Australian Dictionary of Biography

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Albert Thomas Holden (1866–1935)

by Ian F. McLaren

This article was published:

Albert Thomas Holden (1866-1935), Methodist minister, was born on 21 August 1866 at Geelong, Victoria, eldest child of Thomas Holden, produce merchant at Wallace, and his wife Mary née Hague. His younger brother was George Frederick Holden.

Holden matriculated from Geelong College in 1882, taught in 1883-84 at Prospect House Academy, Kyneton, where he came under the influence of Rev. Charles Lancaster, and became a Methodist lay preacher. In 1885 he entered Ormond College, University of Melbourne, to study law, graduating B.A. in 1888. He played football and was a member of the first Ormond eight-oar crew.

After entering the Methodist ministry in 1887 Holden served as probationer at Camberwell in 1888, working at Burwood with railway construction workers and then with miners while at the Omeo Home Mission (1890-91). He toured Europe and the Middle East with Rev. E. S. Bickford during 1892. On 29 March 1893 at Omeo he married Martha Mesley, daughter of a mining manager; both Holden and his wife were expert in equestrian skills. After his marriage Holden was appointed to Port Cygnet, Tasmania (1893-95), Dunkeld and Penshurst (1896-98), Hawthorn (1899-1901) and Elsternwick (1902-03).

From 1898 Holden was an army chaplain and in 1900 he accompanied the Victorian Fourth Contingent (Imperial Bushmen) to the South African War. He became Methodist chaplain general in 1913, serving with the Australian Imperial Force between 1916 and 1919, when he was appointed C.B.E. He was generally known as Major, later Colonel Holden. His second son was killed in France in 1917.

On Bickford's death in 1904 Holden had become secretary of Methodist Home Missions, and in 1925 established the Home Missionaries' Training College. In 1915-16 he was elected president of the Methodist Conference of Victoria and Tasmania. As founder in 1926, and director until his death, of the Federal Methodist Inland Mission, he travelled throughout Australia. He was general superintendent of the Methodist Church of Australasia from 1929 to 1932, then president-general. A strong advocate of Australian church union, Holden attended, as opening speaker, the meeting in the Albert Hall, London, in 1932 which brought about Methodist Union. He received the Freedom of the City of London in that year, and the University of Toronto conferred on him an honorary doctorate of divinity in 1934.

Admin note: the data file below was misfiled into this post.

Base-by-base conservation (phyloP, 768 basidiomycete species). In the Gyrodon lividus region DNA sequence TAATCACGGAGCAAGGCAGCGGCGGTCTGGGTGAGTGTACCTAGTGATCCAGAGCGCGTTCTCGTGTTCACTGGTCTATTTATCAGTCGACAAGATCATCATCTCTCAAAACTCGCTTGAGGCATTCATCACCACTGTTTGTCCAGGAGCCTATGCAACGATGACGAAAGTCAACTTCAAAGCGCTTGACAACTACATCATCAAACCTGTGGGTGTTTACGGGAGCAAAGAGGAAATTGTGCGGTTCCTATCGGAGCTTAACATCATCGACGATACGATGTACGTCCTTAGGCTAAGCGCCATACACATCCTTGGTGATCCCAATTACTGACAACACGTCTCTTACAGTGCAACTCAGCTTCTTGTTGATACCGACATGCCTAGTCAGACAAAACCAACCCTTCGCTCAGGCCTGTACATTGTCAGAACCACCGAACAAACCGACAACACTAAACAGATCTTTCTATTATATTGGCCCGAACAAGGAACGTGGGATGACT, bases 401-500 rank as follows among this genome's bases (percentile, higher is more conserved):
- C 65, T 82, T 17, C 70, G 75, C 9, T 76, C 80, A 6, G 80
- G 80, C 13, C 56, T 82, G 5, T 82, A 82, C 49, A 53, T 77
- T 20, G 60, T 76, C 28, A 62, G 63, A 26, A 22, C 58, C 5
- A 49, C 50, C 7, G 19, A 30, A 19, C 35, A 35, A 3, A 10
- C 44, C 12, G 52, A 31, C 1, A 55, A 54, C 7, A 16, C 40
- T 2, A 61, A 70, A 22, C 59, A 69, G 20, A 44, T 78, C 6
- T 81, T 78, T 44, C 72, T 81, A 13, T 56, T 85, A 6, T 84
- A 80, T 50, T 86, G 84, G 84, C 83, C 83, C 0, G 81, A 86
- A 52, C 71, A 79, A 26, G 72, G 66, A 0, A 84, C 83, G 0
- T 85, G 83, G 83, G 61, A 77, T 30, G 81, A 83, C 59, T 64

Holden had become a Freemason at Hamilton in 1898 and held many offices both in Australia and England, including grand master of the Grand Lodge of Freemasons of Victoria in 1912-14, grand chaplain in 1908-19, and past grand master in 1935. The Holden Lodge was named after him. In 1911 he was awarded the certificate of the Royal Humane Society of Australasia for saving a person from drowning at Sorrento. He was a member of the Naval and Military and the Masonic clubs, Melbourne.

Holden was an outstanding Church leader. Reserved rather than rhetorical in speech, he had a mind 'swift and accurate in analysis and a delicately balanced judgment'. (Sir) Irving Benson said that he was 'one of the greatest personalities that God has given to Methodism, and indeed to Australia'. He died of cancer on 20 August 1935, two months after the death of his wife, and was buried in Boroondara cemetery after a service at Wesley Church, Melbourne. His two daughters and one of his three sons survived him.

Select Bibliography

  • C. A. Grant, 500 Victorians (Melb, 1934)
  • C. I. Benson (ed), A Century of Victorian Methodism (Melb, 1935)
  • W. E. Jennings, M. W. Bro. Dr. A. T. Holden P. G. M. Churchman and Freemason (Melb, 1948)
  • Craftsman (Sydney), Aug 1935
  • Herald (Melbourne), 9, 22 Mar 1929, 6 Nov 1931, 22, 23 Sept, 24, 26 Nov, 31 Dec 1932, 7 Jan, 26 May 1933, 1 Mar, 10, 27 Apr 1934, 16 Apr, 6 May, 21 Aug 1935
  • Sun-News Pictorial, 25 May 1929, 5 Oct 1932, 3 Jan 1933
  • Argus (Melbourne), 22 June 1932, 21 Aug 1935
  • Age (Melbourne), 23 Sept 1932, 17 Aug 1933, 21 Aug 1935
  • Spectator (Melbourne), 28 Aug 1935.

Citation details

Ian F. McLaren, 'Holden, Albert Thomas (1866–1935)', Australian Dictionary of Biography, National Centre of Biography, Australian National University,, published first in hardcopy 1983, accessed online 25 May 2024.

This article was published in hardcopy in Australian Dictionary of Biography, Volume 9, (Melbourne University Press), 1983

View the front pages for Volume 9

© Copyright Australian Dictionary of Biography, 2006-2024

Life Summary [details]


21 August, 1866
Geelong, Victoria, Australia


20 August, 1935 (aged 68)
Victoria, Australia

Religious Influence

Includes the religion in which subjects were raised, have chosen themselves, attendance at religious schools and/or religious funeral rites; Atheism and Agnosticism have been included.